Bishops Should Be Like the Angels, Says Pope
Ordains 5 Italians and 1 Pole to Episcopacy
CASTEL GANDOLFO, Italy, SEPT. 30, 2007 (Zenit.org).- Bishops must be "angels" for others, explained Benedict XVI on Saturday, during the ordination Mass for six more successors to the apostles.
In a crowded St. Peter’s Basilica, the Pope performed his first episcopal ordinations since his election to the See of Peter.
He ordained five Italians and one Pole.
Noting the liturgical feast of the archangels, the Holy Father told the new prelates that in the early Church, bishops were considered to be like angels, because their service recalls that offered by the celestial creatures.
"Angels speak to man about what his true being is, about what is very often covered and buried in his life. They call to him to go within himself."
During the chanting of the Litany of the Saints, all kneel as those to be consecrated bishops prostrate themselves in a sign of humility and total surrender.
The Holy Father affirmed that bishops, in particular, "must be men of God, must live a life oriented toward God."
"The bishop," he said, "must be a man of prayer, one who intercedes to God for men. The more he does this, the more he understands those entrusted to him and can become an angel for them -- God’s messenger, who helps them to find their true nature […] and to live the idea that God has of them."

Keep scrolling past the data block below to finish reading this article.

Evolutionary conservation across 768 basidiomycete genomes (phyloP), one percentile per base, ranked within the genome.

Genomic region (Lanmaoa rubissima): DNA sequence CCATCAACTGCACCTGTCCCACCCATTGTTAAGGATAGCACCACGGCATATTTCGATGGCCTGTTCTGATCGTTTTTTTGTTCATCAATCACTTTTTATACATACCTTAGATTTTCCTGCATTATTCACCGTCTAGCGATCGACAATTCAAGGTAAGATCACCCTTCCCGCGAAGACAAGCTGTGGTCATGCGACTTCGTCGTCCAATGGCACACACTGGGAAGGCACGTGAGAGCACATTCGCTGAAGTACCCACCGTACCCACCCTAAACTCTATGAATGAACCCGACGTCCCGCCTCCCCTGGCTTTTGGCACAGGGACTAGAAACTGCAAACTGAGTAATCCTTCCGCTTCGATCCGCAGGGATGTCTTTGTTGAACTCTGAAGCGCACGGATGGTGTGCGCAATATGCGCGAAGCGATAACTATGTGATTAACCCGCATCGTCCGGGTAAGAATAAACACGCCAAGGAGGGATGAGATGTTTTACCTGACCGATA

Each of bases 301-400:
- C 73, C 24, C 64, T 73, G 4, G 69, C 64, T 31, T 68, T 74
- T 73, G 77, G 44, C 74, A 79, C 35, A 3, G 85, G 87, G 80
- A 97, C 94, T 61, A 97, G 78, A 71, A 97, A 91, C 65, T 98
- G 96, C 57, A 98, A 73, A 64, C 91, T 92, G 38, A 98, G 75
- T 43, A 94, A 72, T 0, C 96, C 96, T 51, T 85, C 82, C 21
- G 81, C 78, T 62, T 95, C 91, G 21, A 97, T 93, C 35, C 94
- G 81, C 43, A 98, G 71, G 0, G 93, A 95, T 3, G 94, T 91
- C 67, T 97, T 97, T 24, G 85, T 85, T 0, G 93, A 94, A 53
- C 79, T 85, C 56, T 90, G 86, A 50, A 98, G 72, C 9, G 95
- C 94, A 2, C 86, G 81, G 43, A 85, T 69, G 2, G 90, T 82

The transmission of Apostolic Succession, the Laying of Hands. The Pope lays his hands on those to be consecrated bishops, transmitting to them the succession which each bishop can trace, all the way back to the Apostles, the sign and symbol of the preservation of the Catholic and Apostolic Faith, once for all delivered to the Saints and the transmission of the fullness of the Christian ministerial priesthood.
All bishops present also lay hands of those to be newly consecrated.
Benedict XVI ordained Monsignor Mieczyslaw Mokrzycki, his assistant secretary who had the same role for Pope John Paul II. Archbishop Mokrzycki, 46, is coadjutor of the Latin-rite Archdiocese of Lviv, in Ukraine.
The other newly-ordained prelates are Archbishop Gianfranco Ravasi, 64, new president of the Pontifical Council for Culture; Archbishop Tommaso Caputo, 56, apostolic nuncio to Malta and Libya; Archbishop Francesco Brugnaro, 64, of the Archdiocese of Camerino-San Severino Marche, Italy; Bishop Sergio Pagano, 58, new prefect of the Vatican Secret Archives; and Bishop Vincenzo di Mauro, 55, secretary of the Prefecture for the Economic Affairs of the Holy See.
Cardinal Tarcisio Bertone, the Pope's secretary of state, and Cardinal Marian Jaworski, the 81-year-old Latin-rite archbishop of Lviv, co-consecrated the new bishops.